[0092] Referring to FIG. 15F in detail, the diagnostic screen 125 includes onscreen menu buttons 138 a, 138 b and 138 e for the stimulate screen 123, the lesion screen 121 and the main menu screen 120, respectively. The diagnostic screen 125 also has onscreen pushbuttons 134 for a memory test 150, a temperature test 151, an impedance test 152, a touchpad test 153 and a tone test 154. When the user selects a particular test 150-154, the controller U1 runs diagnostic software and then displays whether the tests 150-154 passed or failed an in onscreen indicator 130 around the test fields 150-154. Obviously, other indication of diagnostics could be implemented without departing from the present invention.

[0093] Referring to FIG. 15G in detail, the printout screen 126 has onscreen menu buttons 138 a, 138 b and 138 e for the stimulate screen 123, the lesion screen 121 and the main menu screen 120, respectively, and an onscreen pushbutton 134 g to start printing. As indicated on the printout screen 126 the onscreen pushbutton 134 g for start print commands the RF generator 50 through the main controller U1 to output a detailed report of all stimulation and lesion data recorded during a procedure through data output port P6013.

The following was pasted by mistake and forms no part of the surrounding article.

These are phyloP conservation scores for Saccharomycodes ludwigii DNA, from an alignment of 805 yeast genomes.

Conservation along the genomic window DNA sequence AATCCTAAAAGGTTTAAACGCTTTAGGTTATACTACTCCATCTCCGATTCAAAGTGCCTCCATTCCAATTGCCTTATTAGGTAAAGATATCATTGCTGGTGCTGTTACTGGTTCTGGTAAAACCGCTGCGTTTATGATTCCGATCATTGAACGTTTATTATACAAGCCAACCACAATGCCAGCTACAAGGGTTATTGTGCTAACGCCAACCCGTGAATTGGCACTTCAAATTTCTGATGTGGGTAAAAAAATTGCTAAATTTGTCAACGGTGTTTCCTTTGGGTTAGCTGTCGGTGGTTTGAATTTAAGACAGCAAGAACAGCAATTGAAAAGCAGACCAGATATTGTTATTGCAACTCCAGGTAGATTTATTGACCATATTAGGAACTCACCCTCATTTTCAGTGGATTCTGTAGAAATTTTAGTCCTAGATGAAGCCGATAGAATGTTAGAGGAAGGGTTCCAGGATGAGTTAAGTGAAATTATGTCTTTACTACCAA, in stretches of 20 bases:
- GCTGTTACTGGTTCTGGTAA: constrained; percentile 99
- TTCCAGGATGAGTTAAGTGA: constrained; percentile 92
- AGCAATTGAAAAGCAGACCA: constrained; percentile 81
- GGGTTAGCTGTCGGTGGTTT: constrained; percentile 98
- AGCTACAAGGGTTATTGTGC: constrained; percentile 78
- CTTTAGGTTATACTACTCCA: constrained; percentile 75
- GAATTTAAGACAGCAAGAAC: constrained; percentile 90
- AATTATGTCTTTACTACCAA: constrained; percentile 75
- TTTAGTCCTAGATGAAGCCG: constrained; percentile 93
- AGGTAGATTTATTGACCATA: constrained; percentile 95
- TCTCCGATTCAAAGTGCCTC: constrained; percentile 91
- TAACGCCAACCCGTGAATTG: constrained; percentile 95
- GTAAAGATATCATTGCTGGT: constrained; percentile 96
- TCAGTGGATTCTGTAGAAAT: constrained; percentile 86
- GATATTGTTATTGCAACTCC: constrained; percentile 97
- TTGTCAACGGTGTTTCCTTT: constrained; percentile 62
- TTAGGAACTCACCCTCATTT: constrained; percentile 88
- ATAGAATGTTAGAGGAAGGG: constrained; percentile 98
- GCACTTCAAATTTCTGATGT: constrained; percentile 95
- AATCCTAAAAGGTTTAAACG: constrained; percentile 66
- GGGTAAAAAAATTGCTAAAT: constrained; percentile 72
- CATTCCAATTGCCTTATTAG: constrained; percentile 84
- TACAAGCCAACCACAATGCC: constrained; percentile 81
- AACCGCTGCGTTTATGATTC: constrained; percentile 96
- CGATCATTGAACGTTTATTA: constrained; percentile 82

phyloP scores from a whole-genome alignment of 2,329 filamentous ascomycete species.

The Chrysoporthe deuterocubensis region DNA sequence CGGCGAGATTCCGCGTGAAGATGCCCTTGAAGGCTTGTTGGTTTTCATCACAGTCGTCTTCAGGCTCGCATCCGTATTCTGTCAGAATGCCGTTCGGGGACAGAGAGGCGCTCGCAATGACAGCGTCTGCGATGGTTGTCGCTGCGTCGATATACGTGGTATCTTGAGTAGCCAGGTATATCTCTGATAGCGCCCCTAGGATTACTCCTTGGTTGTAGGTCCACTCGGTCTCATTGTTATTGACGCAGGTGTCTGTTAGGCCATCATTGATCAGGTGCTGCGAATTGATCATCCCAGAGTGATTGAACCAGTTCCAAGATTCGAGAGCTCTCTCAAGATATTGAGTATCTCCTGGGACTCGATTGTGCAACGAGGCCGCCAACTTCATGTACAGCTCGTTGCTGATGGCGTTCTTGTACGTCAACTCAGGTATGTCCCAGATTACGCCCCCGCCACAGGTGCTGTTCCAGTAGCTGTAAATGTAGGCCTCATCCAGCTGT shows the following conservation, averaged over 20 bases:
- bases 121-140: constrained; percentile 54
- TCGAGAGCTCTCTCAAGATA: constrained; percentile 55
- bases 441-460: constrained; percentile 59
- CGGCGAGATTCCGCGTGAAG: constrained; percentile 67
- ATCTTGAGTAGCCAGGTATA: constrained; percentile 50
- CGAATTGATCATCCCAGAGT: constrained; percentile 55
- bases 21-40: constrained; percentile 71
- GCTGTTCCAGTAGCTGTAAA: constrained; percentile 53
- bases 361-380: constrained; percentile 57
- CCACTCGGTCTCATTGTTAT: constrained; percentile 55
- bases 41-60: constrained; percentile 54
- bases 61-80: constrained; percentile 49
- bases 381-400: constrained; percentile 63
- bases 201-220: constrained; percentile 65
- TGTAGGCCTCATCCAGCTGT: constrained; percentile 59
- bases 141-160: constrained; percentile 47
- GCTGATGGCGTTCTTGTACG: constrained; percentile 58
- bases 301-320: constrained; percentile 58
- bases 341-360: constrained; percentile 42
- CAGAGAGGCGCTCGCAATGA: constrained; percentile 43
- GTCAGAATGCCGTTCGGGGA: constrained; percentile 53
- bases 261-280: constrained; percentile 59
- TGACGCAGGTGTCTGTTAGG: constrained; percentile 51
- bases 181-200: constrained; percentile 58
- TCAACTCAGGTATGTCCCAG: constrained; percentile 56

[0094]FIG. 17 is a software flow chart of the impedance calculation software routine or impedance calculation routine 198 for the electrosurgical bipolar generator apparatus 50. The impedance calculation routine 198 runs in at least one of the controllers U1, U1102 or U1120, but preferably runs in the main controller U1 and the impedance controller U1120. The impedance monitoring circuit 76 detects an impedance as measured across the pair of leads of the bipolar electrodes 44 a, 44 b. The impedance is correspondingly proportional to an amount of cell destruction caused by the RF generator 50. The impedance monitoring circuit 76 uses the bridge detectors 100, 102 to measure an overall impedance signal and the reference detectors 104, 106 measure the impedance of the sine reference signal 20 KHZ_REF. In Step 200 of the impedance calculation routine 198, I/O are initialized, timers are setup and interrupts are enabled in the impedance monitor controller U1120 and/or in the main controller U1. If a coagulation signal COAG from the main controller U1 (FIG. 12A) is determined to be low by the impedance controller U1120 (FIG. 11A), the impedance calculation routine 198 energizes an oscillator in Step 202. At Step 204, an AID converter inputs the bridge detector signals from bridges 102, 100 (real and imaginary, respectively) measured from the impedance circuit 76 and the reference signals from the reference detectors 106, 104, (real and imaginary, respectively). The impedance calculation routine 198 adds a constant or a correction factor to the reference signals at Step 206. The correction factor is to compensate for losses in the circuit components due to non-ideal or real world component conditions. At Step 207, the impedance calculation routine 198 divides the bridge output values IMP_BRDG_I and IMP_BRDG_Q (real and imaginary, respectively) from the bridge I-channel circuit 103 and bridge Q-channel circuit 101 by the reference values IMP_REF_I and IMP_REF_Q (real and imaginary, respectively) from the reference I-channel circuit 107 and reference Q-channel circuit 105 to obtain RHO (real and imaginary) otherwise known as a reflection coefficient. Next at Step 208, the impedance calculation routine 198 calculates one plus RHO over one minus RHO to obtain the complex impedance (i.e., real and imaginary values) in Cartesian coordinates. The routine 198 then multiplies the impedance obtained at Step 208 by a scaling factor at Step 210. Using processor functions for multiplying and adding the real and imaginary stored variables of the actual impedance and taking the square root thereof at Steps 212-218, the impedance routine 198 obtains the magnitude of the impedance value and stores the magnitude value into memory at Step 220. Similarly, the impedance routine 198 uses processor functions to divide the real component of the actual impedance by the imaginary component of the actual impedance and then takes the arctangent of the result to obtain the phase angle or angle of the impedance at steps 222-224. The impedance routine 198 then stores the actual impedance angle at step 226.